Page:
Universality and History

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Gathering for the very first time on the West Coast, the Association for Core Texts and Courses convened for its Sixth Annual Conference in April 2000, at the Cathedral Hill Hotel in San Francisco. Organized around the broad theme of Universality and History, participants were invited, first, to address the first term in that title, 'Universality,' by entering the ongoing debate about whether core texts —be they great books, classics of many different cultures, or simply works used for a brief period of time within liberal and general education programs — have any universal significance or are always locked into particularities of their production or of their readership.

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Editorial Reviews

In 25 papers selected from the April 2000 conference, contributors explore the themes of universality, history, and unexpected unity in diversity links in the postmodern canon by re-reading such classic Western sources as Herodotus' , the biblical Exodus epic, , and , as well as lesser-known voices like Harriet Martineau's (1837). Thomson is with Pepperdine U. Lacks an index. Annotation c. Book News, Inc., Portland, OR (booknews.com)
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Product Details

Meet the Author

Don Thompson is a Professor at Pepperdine University. Darrel D. Colson is Fletcher Jones Professor of Great Books, Seaver College, Pepperdine University. J. Scott Lee is Faculty Fellow, American Academy for Liberal Education.

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Table of Contents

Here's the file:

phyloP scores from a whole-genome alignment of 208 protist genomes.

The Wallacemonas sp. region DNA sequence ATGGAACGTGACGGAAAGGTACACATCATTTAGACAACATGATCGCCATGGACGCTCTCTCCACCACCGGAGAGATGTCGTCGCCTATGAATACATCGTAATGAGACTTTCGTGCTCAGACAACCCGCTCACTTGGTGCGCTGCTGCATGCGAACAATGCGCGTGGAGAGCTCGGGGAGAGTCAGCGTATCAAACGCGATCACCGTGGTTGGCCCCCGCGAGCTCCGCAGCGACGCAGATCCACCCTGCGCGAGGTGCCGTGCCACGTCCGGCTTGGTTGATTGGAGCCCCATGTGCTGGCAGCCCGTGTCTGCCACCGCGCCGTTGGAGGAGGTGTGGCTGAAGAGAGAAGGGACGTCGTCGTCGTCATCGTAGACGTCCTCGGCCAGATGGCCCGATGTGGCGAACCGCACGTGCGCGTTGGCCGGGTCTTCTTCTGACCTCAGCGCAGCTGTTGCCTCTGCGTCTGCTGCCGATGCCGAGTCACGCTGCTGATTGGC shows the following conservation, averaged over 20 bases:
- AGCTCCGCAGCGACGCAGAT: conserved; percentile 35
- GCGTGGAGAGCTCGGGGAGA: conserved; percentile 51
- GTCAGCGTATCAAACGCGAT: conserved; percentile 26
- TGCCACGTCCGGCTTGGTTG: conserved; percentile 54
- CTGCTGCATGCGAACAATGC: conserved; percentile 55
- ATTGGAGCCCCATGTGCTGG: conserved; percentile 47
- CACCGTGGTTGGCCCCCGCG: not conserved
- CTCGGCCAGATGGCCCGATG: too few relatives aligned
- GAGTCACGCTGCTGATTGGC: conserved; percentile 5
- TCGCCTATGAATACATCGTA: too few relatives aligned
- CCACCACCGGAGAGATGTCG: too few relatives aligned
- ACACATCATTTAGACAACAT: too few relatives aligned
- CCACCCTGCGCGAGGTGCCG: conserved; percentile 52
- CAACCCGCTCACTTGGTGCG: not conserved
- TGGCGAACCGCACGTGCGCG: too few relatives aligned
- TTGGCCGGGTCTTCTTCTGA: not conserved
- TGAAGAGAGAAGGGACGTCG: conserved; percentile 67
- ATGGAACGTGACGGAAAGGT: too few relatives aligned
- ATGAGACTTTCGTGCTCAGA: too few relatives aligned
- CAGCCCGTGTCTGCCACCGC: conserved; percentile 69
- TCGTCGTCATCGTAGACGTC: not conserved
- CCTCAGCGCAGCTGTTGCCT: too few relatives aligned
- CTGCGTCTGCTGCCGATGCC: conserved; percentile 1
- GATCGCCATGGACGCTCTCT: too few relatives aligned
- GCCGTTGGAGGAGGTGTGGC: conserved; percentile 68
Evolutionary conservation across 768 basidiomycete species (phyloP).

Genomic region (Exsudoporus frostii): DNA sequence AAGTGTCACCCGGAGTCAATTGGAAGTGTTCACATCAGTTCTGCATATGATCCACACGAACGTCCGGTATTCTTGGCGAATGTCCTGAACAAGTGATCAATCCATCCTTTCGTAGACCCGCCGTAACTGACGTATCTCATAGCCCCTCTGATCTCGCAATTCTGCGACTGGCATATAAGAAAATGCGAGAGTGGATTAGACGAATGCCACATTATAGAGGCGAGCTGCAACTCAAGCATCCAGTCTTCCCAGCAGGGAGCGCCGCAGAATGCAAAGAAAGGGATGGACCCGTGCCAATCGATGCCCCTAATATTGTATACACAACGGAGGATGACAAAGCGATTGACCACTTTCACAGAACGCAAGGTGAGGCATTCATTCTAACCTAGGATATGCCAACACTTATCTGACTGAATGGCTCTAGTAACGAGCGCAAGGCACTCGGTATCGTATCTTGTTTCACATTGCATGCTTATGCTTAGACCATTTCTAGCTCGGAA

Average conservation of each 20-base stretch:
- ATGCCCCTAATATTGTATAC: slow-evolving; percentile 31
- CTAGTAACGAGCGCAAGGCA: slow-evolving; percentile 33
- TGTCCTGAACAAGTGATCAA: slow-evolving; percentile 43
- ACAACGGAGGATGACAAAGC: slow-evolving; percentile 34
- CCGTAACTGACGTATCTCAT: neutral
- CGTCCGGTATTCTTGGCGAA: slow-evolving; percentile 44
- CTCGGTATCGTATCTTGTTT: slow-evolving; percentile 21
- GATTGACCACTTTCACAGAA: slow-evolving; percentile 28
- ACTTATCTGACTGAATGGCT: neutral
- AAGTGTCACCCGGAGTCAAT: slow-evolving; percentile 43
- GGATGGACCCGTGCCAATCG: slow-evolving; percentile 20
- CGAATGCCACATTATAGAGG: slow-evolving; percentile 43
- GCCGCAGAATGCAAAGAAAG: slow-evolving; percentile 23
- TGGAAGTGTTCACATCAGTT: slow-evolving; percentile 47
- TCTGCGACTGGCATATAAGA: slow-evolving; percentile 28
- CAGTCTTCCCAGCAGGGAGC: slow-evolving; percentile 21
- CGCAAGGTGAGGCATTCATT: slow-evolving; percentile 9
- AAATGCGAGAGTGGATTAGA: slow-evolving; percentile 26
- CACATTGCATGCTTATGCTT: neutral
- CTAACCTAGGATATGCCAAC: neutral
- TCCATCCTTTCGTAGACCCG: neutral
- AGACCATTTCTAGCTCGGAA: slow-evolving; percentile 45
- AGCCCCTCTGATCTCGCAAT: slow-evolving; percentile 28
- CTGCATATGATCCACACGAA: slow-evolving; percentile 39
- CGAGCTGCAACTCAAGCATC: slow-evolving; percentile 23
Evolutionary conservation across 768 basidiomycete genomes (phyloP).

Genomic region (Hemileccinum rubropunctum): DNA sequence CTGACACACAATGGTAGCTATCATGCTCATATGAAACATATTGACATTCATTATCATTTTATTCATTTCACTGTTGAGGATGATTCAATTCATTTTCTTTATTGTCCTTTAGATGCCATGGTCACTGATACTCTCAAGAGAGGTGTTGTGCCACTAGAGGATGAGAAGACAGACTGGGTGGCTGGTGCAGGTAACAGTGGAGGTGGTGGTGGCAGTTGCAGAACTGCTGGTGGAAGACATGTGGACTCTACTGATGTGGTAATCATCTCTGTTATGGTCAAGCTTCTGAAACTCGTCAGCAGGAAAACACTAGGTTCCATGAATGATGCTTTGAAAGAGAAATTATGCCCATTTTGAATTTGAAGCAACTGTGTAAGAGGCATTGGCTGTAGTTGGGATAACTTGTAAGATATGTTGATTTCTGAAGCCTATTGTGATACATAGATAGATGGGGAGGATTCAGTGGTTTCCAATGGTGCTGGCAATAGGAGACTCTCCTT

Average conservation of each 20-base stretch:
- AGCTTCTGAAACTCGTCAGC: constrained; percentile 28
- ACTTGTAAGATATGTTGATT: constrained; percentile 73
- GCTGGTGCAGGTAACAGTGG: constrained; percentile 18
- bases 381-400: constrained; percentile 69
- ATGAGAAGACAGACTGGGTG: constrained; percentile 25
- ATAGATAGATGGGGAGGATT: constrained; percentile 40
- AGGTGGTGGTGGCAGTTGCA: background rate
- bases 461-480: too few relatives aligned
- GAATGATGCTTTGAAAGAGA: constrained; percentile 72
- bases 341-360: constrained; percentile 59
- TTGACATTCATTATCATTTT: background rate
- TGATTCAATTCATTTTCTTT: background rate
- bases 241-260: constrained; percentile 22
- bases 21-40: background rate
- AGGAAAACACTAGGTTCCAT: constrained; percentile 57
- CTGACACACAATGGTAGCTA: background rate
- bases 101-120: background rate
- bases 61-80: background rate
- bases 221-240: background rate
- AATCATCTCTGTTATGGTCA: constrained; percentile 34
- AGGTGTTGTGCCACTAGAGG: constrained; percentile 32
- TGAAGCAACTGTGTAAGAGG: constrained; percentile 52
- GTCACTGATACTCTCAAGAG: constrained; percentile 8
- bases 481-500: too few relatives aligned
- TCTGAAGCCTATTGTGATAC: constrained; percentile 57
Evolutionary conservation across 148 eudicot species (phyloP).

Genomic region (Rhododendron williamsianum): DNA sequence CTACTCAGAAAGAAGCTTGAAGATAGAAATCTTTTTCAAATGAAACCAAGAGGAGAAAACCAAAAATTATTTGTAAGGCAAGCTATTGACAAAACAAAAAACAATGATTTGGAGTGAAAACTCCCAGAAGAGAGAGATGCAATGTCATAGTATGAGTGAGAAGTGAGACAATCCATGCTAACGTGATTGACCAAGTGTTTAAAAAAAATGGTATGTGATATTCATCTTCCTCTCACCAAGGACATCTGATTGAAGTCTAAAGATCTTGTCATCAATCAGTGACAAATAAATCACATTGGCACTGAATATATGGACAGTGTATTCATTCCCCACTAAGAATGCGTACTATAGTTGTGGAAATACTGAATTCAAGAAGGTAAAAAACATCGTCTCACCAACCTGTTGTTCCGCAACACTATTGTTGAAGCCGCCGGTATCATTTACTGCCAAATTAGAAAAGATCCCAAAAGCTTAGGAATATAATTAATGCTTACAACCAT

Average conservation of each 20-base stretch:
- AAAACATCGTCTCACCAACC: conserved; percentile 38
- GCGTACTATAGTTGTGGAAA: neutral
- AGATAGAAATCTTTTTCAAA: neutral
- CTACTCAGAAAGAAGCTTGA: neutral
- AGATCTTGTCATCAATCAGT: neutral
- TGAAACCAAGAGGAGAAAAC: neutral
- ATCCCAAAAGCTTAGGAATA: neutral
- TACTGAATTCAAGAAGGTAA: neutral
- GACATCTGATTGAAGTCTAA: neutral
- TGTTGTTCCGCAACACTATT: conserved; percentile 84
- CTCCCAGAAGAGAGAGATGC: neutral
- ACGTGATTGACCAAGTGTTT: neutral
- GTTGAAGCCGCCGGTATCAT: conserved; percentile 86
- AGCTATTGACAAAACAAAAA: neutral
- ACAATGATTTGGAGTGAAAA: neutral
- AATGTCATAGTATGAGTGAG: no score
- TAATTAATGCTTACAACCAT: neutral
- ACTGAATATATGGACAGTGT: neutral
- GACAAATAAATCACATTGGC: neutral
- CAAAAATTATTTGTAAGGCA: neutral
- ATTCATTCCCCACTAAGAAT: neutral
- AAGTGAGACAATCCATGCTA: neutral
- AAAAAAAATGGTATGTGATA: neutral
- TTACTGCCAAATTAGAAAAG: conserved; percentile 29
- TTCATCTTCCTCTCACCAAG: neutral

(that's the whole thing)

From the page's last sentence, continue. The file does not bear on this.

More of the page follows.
Chapter 1 Preface Chapter 2 Universality Chapter 3 Gyges' Choice- Herodotus on the Cultural Implications of History Chapter 4 Lie, Truth, and Myth in the Philoctetes Chapter 5 Pleasure and Success in Teaching Dante Chapter 6 The New Republic or the Common Core: What Makes a Political Text a Perennial One? Chapter 7 A World to Win? The Communist Manifesto in the Postmodern Canon Chapter 8 Harriet Beecher Stowe's Uncle Tom's Cabin: A Core Text of American Studies Chapter 9 Great Expectations: A Fable for the Twenty-First Century Chapter 10 Chinua Achebe's Man of the People: The Literature of Post-Colonialism Chapter 11 The "Great Work" and Bakhtin's Theory of Genres Chapter 12 Truth and History Chapter 13 The Exodus Epic: Universalizaiton of History through Ritual Repetition Chapter 14 A Search for Order in the Cosmos: Using Plato's Symposium to Examine Herodotus Chapter 15 Christianity in the Western Tradition Chapter 16 Dante's Use of Sight and Eyes in The Divine Comedy: Scientific and Religious Universals Meet Chapter 17 Pascal Our Contemporary: The Wager Argument Past and Present Chapter 18 Lavoisier, Truth, and Other Hot Airs (or, Why Our Students are Confused About Truth, and How Some Interdisciplinary Inquiry Can Help) Chapter 19 The Perspective's the Thing Chapter 20 Unexpected Links Chapter 21 Unity in Diversity: Re-Reading Aeschylus' Persians as a Multicultural Work Chapter 22 "For this law was not proclaimed by Zeus": The Antigone of Sophocles and Martin Luther King, Jr.'s "Letter from Birmingham Jail" Chapter 23 Hearing Voices: Harriet and Alexis on Women in America Chapter 24 Dostoevsky's Brother's Karamazov and the Idea of a Christian University Chapter 25 Pedagogy and Choice Chapter 26 Aphrodite's Orgasm or, the Joys of Reading Ancient Poetry with Contemporary Students Chapter 27 Dostoevsky and the Core: The Romance of Otherness Chapter 28 Reading the Numbness of the Holocaust: Views from the Inside and the Aftermath Chapter 29 Making Connections between Core Programs

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